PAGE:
Tuesday, 12 August 2014

Nirvana Park and Nirvana Dairy

I had a query about a property called 'Nirvana Park' in Cranbourne. As I knew nothing about it, I went to Trove and typed in 'Nirvana Park' and I found it was a property owned by Frederick David Spottiswood from about 1944 to around the mid 1960s.

The 1945/46 Rate Books list about 60 acres in various parcels owned by Spottiswood and shows  he also leased land from the Crown and the Railways - the railway land was from the Railway line, north to Camms Road, with High Street/South Gippsland Highway being the western boundary and Narre Warren Cranbourne Road,  being the eastern boundary.  Mr Spottiswood operated an  Illawarra Shorthorn stud at ‘Nirvana Park’. An article in the Kiama Reporter of July 4, 1945 (left) reports that Mr Spottiswood  who has achieved distinction for the extensive milk retailing business he has built  up in  Malvern and in a similar manner to the model business thus established, he aspired to the creation of  a model stud farm with the noted Australian Illawarra Shorthorns the breed to be utilised. More about the milk retailing business later.

I have spoken to a long term Cranbourne resident, Val,  and she told me that his dairy was  a red brick building on Camms Road.Val also told me that the Spottsiwoods moved from the original farm in Camms Road to another property in Cameron Street, south of Sladen Street or Berwick-Cranbourne Road as that part of Sladen Street is now called  (about opposite the back entry of the Cranbourne RSL) where they also had  a dairy. Fred and Vevers Spottiswood are listed in the Electoral Rolls in Cranbourne until 1968 and by 1972 they are in Frankston.

Mr Spottiswood was a Shire of Cranbourne Councillor from 1949 until 1955 and he was Shire President from 1951 to 1952. He was also on the Committee of the Cranbourne Turf Club and Chairman in 1951/52.

Fred  Spottiswood is on the right of this photograph. It was taken at the 1964 Cranbourne Cup presentation.
Source: Of heath and horses:  a history of the Cranbourne Turf Club by Mark Fiddian (Published by the author, 1993)

Before he came to Cranbourne in 1945,  Mr Spottiswood operated the Nirvana Dairy (hence the name of his farm) on the corner of Waverley Road and Belgrave Road in Malvern East.  If you know the area, it is where Dairy Bell ice cream factory still operates today.  Many of us from this area are familiar with the Dairy Bell factory as we had to use  Malvern Road before the South Eastern Freeway (which ended at Toorak road) was connected to the Mulgrave Freeway which finished at Warrigal Road (about 1989 they were connected by the South Eastern arterial)

I am not sure when Fred Spottiswood started the Nirvana Dairy, the earliest reference I can find to it is in November 1934 when the Dairy won a prize for the best 'four wheeled light delivery turnout'  in a parade of business vehicles held in Malvern. Spottiswood is first listed in the City of Malvern Annual reports as an ice cream manufacturer in the 1936/37 year.   The City of Malvern Annual reports  can be found here. They are,  surprisingly, interesting reading as many businesses had to registered under the Health Act, and they are listed in the reports and thus the reports present an interesting  picture of the area at the time - for  instance in 1936/37 there were 32 other  ice cream manufacturers in the City of Malvern as well as the Nirvana Dairy.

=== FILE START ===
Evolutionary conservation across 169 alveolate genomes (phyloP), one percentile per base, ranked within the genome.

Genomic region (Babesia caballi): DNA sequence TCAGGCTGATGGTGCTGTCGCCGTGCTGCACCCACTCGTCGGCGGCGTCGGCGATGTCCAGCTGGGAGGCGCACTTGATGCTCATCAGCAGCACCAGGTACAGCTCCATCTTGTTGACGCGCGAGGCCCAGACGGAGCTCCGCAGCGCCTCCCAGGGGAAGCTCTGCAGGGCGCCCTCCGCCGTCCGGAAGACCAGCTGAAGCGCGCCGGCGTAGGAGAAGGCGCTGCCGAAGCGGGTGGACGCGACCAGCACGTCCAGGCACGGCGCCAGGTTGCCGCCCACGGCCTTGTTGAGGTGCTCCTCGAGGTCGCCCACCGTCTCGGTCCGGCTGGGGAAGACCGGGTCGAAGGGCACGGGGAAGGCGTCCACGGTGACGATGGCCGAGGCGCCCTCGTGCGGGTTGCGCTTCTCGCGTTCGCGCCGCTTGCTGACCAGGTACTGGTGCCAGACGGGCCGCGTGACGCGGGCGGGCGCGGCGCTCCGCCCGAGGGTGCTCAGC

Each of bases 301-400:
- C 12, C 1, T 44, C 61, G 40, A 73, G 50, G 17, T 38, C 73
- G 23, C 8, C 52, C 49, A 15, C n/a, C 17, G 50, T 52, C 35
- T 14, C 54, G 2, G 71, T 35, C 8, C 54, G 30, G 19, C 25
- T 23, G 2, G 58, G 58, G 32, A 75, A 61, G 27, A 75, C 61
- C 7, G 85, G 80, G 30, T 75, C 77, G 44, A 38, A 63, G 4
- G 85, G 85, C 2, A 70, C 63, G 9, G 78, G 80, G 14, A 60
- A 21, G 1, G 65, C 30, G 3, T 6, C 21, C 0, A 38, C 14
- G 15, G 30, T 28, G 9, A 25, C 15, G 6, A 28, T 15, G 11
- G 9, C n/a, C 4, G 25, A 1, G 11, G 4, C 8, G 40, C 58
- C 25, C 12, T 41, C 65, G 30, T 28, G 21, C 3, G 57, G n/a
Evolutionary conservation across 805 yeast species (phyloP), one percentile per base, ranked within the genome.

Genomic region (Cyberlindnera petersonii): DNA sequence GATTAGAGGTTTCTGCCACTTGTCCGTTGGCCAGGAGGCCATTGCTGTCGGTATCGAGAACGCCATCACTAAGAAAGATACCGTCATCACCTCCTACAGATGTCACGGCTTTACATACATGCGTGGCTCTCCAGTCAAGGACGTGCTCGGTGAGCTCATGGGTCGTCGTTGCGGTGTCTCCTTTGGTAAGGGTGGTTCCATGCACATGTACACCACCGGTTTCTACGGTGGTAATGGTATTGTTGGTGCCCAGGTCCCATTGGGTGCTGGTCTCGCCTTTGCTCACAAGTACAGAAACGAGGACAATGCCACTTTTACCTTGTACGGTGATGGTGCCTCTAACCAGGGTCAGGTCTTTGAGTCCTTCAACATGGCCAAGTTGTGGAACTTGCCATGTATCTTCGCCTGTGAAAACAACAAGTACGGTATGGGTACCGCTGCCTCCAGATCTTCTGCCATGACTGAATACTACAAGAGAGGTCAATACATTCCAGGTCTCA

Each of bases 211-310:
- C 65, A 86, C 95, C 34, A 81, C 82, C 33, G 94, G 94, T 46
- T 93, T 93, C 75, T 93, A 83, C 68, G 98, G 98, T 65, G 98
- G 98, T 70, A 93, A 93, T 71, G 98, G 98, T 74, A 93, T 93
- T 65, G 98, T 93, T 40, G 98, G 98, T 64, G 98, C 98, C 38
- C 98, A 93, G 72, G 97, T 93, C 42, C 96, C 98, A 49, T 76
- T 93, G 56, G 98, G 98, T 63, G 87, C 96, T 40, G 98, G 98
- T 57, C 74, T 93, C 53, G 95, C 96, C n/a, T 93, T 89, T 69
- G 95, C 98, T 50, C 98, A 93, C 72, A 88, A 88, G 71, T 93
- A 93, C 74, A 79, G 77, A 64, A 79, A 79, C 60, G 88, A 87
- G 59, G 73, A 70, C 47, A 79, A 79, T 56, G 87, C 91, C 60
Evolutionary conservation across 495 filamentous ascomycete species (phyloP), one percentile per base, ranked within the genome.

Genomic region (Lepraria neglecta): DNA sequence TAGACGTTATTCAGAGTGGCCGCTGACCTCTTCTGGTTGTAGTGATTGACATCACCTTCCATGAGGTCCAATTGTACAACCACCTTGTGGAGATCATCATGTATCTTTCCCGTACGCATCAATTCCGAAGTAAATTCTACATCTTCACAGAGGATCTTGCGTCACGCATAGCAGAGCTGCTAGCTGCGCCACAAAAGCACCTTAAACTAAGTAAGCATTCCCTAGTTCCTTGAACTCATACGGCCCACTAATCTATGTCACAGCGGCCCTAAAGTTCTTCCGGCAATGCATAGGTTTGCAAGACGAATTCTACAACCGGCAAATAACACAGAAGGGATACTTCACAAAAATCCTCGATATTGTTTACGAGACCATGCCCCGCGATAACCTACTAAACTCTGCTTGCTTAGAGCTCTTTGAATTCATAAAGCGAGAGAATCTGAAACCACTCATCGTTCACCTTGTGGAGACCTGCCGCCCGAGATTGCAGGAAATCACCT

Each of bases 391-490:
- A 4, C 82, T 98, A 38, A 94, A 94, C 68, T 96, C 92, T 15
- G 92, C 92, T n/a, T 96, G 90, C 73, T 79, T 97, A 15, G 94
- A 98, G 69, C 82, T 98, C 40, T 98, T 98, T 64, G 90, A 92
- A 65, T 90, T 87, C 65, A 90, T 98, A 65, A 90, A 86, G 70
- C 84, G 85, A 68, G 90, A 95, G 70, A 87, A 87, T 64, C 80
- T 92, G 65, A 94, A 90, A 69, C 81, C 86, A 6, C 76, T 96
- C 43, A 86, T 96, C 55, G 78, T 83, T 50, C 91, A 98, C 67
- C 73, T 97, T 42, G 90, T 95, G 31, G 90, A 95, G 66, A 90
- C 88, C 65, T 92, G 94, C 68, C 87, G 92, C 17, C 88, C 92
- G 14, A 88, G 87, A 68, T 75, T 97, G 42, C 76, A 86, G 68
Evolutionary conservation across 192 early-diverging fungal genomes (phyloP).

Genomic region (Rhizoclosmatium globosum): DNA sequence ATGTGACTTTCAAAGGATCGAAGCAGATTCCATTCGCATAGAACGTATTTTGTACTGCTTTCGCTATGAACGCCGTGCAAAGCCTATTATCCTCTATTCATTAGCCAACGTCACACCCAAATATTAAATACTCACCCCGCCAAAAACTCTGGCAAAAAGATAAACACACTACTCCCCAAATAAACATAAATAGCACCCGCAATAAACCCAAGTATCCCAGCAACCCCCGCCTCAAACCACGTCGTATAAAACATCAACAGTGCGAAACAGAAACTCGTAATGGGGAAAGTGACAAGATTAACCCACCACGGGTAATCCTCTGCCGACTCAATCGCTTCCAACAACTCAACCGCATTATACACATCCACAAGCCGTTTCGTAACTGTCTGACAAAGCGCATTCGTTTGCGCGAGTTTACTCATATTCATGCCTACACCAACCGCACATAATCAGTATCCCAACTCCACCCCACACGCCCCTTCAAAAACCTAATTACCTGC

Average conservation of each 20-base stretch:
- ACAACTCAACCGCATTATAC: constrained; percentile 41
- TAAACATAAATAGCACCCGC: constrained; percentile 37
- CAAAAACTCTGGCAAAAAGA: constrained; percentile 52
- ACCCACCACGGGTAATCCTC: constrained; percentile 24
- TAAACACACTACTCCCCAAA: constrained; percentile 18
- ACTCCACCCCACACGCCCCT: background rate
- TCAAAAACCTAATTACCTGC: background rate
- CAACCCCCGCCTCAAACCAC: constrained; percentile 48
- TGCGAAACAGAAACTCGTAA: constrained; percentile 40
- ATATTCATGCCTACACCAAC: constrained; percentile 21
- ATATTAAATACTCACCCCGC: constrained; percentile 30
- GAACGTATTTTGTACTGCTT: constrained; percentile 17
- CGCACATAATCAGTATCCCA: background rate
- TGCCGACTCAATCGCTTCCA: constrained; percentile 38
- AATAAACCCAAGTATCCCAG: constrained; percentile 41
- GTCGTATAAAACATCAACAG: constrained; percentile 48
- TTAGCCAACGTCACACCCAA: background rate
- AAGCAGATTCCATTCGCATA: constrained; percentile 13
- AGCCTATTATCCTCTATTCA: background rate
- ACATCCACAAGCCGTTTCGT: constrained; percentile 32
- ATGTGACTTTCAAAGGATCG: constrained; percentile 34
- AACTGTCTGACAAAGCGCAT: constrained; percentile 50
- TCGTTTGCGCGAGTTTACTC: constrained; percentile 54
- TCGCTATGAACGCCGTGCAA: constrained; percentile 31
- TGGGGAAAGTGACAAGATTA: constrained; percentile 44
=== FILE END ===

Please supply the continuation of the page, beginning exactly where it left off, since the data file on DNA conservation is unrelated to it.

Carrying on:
Nirvana Dairies opened  a new building on October 28, 1938. I believe this is the existing Dairy Bell building.  It was opened by the Minister of Agriculture,  Mr Hogan, who described the dairy as sanitary, of durable interior, having ample space, good lighting, ventilation and drainage.  The story of 'Nirvana Park' and Nirvana Dairy is a good example of the connection between rural and urban industries that was once obvious to most Australians and is now largely lost. It was the Minister for Agriculture opening the new dairy because it was recognised that rural industries, such as the dairy industry, needed secondary industries, such as the 33 ice cream manufacturers in Malvern,  to sell their product to. Small factories like the Nirvana Dairy, often had a house attached where the owner lived  and they were part of the fabric of every suburb; unlike today where the industrial area in many towns is set well away from the residential area.


Account of the opening of the Nirvana Dairy in Malvern
The Argus October 29, 1939  http://nla.gov.au/nla.news-article12528044

On a personal note - Frederick David Spottiswood was born October 4, 1903 and died June 12, 1992. He married Vevers Hemsworth (nee Lasslett)  in 1942. Vevers was born January 31, 1915 and died May 31, 1999. They are both interred at the Bribie Island Memorial Garden in Queensland, his plaque describes him as 'always optimistic' and her plaque describes her as 'stylish and witty'.

 I have created a list of newspapers articles about Nirvana Park and Nirvana Dairy on Trove, click here to access the list.

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